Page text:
It took several years for U.S. law to catch up with the challenges of electronically stored information and communication. For the most part, though, it has. But now we have a new disrupter in electronic discovery: social networking on sites such as Facebook. Social networking raises a multitude of new legal issues, two of which are discussed here.
Friending under pretext
If a personal injury defense attorney hires an investigator to take videos of a plaintiff who claims he is incapacitated due to injury, and the investigator catches that plaintiff playing basketball, few courts would disallow that evidence and none would see any reason to discipline the defense attorney.
However, if that same defense attorney asks his assistant to “friend” the plaintiff on Facebook, so as to obtain information that the plaintiff doesn’t make available on his page to nonfriends, that crosses the ethical line, said the Philadelphia Bar Association opinion 2009-02, dated March 2009.
The defense attorney inquired whether it would be permissible to have his paralegal ask the plaintiff to be her “friend” on Facebook. Having deposed the plaintiff already, the attorney anticipated that she would recognize his name and would not accept his “friend request.” But he figured that the plaintiff otherwise quite freely accepted friend requests even from people whose names she did not recognize.
A Facebook “friend” can see more of what someone has posted than a nonfriend visitor to that profile. All that a nonfriend can see is the mere fact that the person has a page and little else. While privacy settings can now be calibrated to different degrees even within the bounds of “friend,” friend status nonetheless opens the door for greater access to personal information.
The bar ruled that subterfuge friending would violate Pennsylvania Professional Conduct Rule 8.4 “because the planned communication by the third party with the witness is deceptive. It omits a highly material fact, namely, that the third party who asks to be allowed access to the witness’s pages is doing so only because he or she is intent on obtaining information and sharing it with a lawyer for use in a lawsuit to impeach the testimony of the witness. The omission would purposefully conceal that fact from the witness for the purpose of inducing the witness to allow access, when she may not do so if she knew the third person was associated with the inquirer and the true purpose of the access was to obtain information for the purpose of impeaching her testimony. …”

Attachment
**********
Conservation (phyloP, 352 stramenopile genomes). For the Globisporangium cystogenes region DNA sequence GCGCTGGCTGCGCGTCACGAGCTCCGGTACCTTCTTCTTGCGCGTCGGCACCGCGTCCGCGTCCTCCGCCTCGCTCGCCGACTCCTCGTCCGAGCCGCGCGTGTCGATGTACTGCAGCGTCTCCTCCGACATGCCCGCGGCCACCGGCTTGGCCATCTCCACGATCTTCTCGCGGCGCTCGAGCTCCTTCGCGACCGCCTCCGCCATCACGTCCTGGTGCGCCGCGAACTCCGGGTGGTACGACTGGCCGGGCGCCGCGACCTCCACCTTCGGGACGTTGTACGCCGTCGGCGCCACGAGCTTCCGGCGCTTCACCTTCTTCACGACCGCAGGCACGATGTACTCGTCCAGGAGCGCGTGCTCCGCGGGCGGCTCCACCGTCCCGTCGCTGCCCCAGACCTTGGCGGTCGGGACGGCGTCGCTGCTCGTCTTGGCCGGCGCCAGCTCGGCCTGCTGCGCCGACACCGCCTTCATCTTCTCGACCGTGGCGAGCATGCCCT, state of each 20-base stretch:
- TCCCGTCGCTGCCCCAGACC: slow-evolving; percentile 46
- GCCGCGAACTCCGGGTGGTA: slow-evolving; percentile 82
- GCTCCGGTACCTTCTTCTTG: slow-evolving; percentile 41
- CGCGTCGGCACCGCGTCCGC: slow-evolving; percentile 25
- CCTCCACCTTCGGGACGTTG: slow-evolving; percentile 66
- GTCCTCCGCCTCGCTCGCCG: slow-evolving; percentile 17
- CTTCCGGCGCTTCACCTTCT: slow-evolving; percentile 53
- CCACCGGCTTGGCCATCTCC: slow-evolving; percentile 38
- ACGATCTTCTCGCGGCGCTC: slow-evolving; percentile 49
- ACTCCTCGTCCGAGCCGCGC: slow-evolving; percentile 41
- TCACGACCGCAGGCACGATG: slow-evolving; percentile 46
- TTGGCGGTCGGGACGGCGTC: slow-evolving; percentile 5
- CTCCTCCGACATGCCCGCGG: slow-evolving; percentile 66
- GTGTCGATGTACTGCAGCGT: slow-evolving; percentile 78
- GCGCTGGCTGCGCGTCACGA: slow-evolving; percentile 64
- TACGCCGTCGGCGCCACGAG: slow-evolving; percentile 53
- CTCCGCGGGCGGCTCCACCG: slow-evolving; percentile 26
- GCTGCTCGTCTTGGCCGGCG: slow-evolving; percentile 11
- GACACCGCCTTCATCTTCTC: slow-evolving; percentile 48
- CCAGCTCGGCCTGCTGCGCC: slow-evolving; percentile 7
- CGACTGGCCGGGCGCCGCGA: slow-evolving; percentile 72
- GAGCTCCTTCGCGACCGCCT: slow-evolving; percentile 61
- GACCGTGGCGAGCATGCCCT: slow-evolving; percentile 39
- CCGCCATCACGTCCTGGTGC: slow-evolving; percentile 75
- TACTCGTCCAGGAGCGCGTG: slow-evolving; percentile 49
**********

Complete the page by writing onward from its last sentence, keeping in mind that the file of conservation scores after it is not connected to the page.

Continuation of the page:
The plaintiff’s apparent lack of concern for her own privacy, as evidenced by her demonstrated willingness to “friend” strangers, could not excuse this course of action by the inquiring lawyer.
“Deception is deception, regardless of the victim’s wariness in her interactions on the Internet and susceptibility to being deceived. The fact… that the witness is perhaps insufficiently wary of deceit by unknown Internet users, does not mean that deception at the direction of the inquirer is ethical.”
Dealing directly with the analogy of the private investigator with a video camera, the bar committee stated, “[I]n the video situation, the videographer simply follows the subject and films him as he presents himself to the public. The videographer does not have to ask to enter a private area to make the video. If he did, then similar issues would be confronted, as for example, if the videographer took a hidden camera and gained access to the inside of a house to make a video by presenting himself as a utility worker.”
A treasure trove of discoverable information
Attorneys making discovery requests in litigation now have to consider whether and to what extent they will seek information from social networking pages.
There are two ways to get information from social networking sites. The first is to search for it directly and see how much information can be obtained without resorting to an ethics-violating friending subterfuge. There’s nothing wrong with obtaining information that is publicly available; if an adverse party, witness or custodian of data exposes elements of his or her personal universe for any and all to see on a social networking site, it is fair game.
The second way is by discovery request, interrogatory or deposition. If an individual has been identified as one of the key custodians of information in a corporate party to litigation, and that person’s corporate e-mail is being produced, it should by now be standard to inquire if he or she used other personal e-mail services (e.g. Gmail, Hotmail, Yahoo) to communicate on business-related matters relevant to your litigation. This has to be taken even further now: Does this person have a social networking page, and if so, has this person communicated with anyone on the subject matter of this litigation using the messaging system within that site, and if so, please produce those messages.
Sometime in the not too distant future, litigation hold notices will include social networking pages.
Active in e-discovery since the mid-1990s, Cliff Shnier is an attorney and electronic discovery consultant based in Scottsdale, Arizona. He has owned a service bureau and has held senior roles with national e-discovery providers. A graduate of the University of Toronto Faculty of Law, Cliff actively practiced as a commercial litigator for 11 years. Contact him at email@example.com.